In the world of cloud computing, “risk” is a big buzz word. Lots of analysts are debating how much risk is involved in using SaaS offerings like Salesforce, or hosting corporate applications with a public IaaS provider like Amazon’s EC2. They’re worried about outages (Amazon’s had several ugly ones, most recently for 49 minutes in January), about security, about regulatory compliance, and so forth.
Werner Vogels, Amazon CTO, NextWeb 2008: “Everything fails, all the time.”
These worries are well founded. However, I pointed out today on Adaptive Computing’s blog that the question “Can I take the risk to use the cloud?” is a bit naive. Sometimes you can just avoid risk altogether. In many cases, however, risk is endemic, and the smart course is to manage it.
How does risk figure in your architectural vision? You should think about it all the time. You should count it, weigh and balance alternative outcomes in ways that would impress even the gaming industry.
Here are 6 key questions to kick-start your pondering:
- Is my architecture properly accounting for risk of environmental problems such as DDOS, routing failures, brownouts, and temporary loss of an internal component? (See my article about circuit breakers.)
- When one of my components crashes, will its state be cleanly recoverable (e.g., on transaction boundaries) rather than corrupt? What data loss contract am I targeting?
- Will it be easy for users or admins to notice when theoretical risks I’ve planned for become true emergencies? How will they be notified?
- Is it possible to put the system in a “scabbed” state that’s degraded and safe, but functional, while more extensive repairs take place?
- Am I assuming success too often? (Werner Vogels, Amazon’s CTO, is fond of saying “everything fails, all the time.” That’s on my top 5 list of major insights to remember.)
- Am I diversifying intelligently, and enabling my customers to do so as well?
Make a list of a handful of important risks from your customer’s perspective. How many of them can you help with?
Most stories about zen masters, gurus, or other paragons of wisdom follow a similar pattern. The pupil discovers a problem. He or she struggles with it. The problem gets more and more overwhelming. Solutions are elusive. Finally the pupil goes to the master and pours out his heart, whereupon the master offers a pearl of insight that radically reinterprets the problem.
Seek the simple… Photo credit: departing(YYZ) (Flickr)
There’s a reason why this narrative exists in every culture: human beings need the insight that comes from synthesis, pared down to its essence. We crave the simple but profound:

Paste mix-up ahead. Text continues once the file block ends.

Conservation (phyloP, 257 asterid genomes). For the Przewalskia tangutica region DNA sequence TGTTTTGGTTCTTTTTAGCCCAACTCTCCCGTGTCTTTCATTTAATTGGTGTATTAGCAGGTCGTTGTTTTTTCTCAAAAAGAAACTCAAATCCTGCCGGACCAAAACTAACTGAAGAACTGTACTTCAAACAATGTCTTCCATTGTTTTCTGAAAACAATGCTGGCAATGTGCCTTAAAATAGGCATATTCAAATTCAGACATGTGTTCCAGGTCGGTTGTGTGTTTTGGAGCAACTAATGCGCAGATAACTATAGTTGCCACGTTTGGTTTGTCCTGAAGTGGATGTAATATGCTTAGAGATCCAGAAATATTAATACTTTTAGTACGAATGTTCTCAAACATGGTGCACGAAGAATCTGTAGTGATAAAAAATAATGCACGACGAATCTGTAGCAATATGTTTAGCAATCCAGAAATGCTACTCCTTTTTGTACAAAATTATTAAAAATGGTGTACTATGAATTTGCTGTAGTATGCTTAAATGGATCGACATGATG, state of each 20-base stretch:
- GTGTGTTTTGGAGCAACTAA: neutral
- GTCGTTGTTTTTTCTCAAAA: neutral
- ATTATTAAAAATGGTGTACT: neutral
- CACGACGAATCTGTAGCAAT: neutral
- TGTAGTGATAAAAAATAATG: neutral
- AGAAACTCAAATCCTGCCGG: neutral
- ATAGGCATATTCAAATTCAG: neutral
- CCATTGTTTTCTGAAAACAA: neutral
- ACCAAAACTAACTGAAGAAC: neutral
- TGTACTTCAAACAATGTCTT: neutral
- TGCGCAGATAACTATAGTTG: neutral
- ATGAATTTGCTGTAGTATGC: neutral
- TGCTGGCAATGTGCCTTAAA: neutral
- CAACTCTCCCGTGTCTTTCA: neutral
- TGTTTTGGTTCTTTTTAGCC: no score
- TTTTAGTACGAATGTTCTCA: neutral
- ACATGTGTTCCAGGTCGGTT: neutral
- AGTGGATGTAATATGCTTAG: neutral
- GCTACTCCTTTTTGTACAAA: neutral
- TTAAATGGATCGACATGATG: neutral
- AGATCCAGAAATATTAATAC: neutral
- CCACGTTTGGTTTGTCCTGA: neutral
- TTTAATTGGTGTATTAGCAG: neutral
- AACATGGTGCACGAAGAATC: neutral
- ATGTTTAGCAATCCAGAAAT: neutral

- Less is more.
- Do unto others as you’d have others do unto you.
- A watched pot never boils.
- Freedom isn’t free.
The software industry desperately needs this sort of insight, but far too often I see us operate in the stage of the narrative where the pupil misunderstands the problem, struggles, and makes things worse. Continue reading
Just read an insightful post from Seth Godin. If you don’t already know who Seth is, and follow him, I suggest you get to know him a bit. He’s a thought leader in the field of permission marketing–the founder of the movement, perhaps. He’s spoken at TED conferences numerous times. Every one of his books that I’ve read is worthy of pondering.
Although Godin isn’t speaking specifically about software craftsmen, I see direct application of his thinking to our field. Since so much of what we do requires buy-in, coordination and shared mental models, we have to be savvy about how we communicate, advocate, and train. Assuming equal technical competence, the difference between effective and ineffective technical leaders largely depends on the mastery of this skill.
Have you considered how to grow your influence? Do you have a plan?
Influence doesn’t always work the way we expect. :-) Image credit: xkcd
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Saturday I went to a high school half an hour north of our home, to watch my 16-year-old daughter compete in a cheerleading competition. And I learned something about software.
Photo credit: neys (Flickr)
I’m not sure how many teams were there–maybe a hundred. The competition started at 9 am and was scheduled to run through 5. Every team consisted of dozens of girls, all dressed in spangles and glitter, with identical ribbons in their hair. They’d march out onto the floor, drop their heads and arms to their sides, and wait for the first blast of music to initiate the routine. Then they’d tumble and dance their hearts out, finishing out of breath with a flourish.
Every hour or so, the performances suspended so judges could announce winners in a particular division that had just fielded its last competitor.
I noticed a pattern. Even though I have no knowledge of competitive cheer scoring, I could tell who had won. Continue reading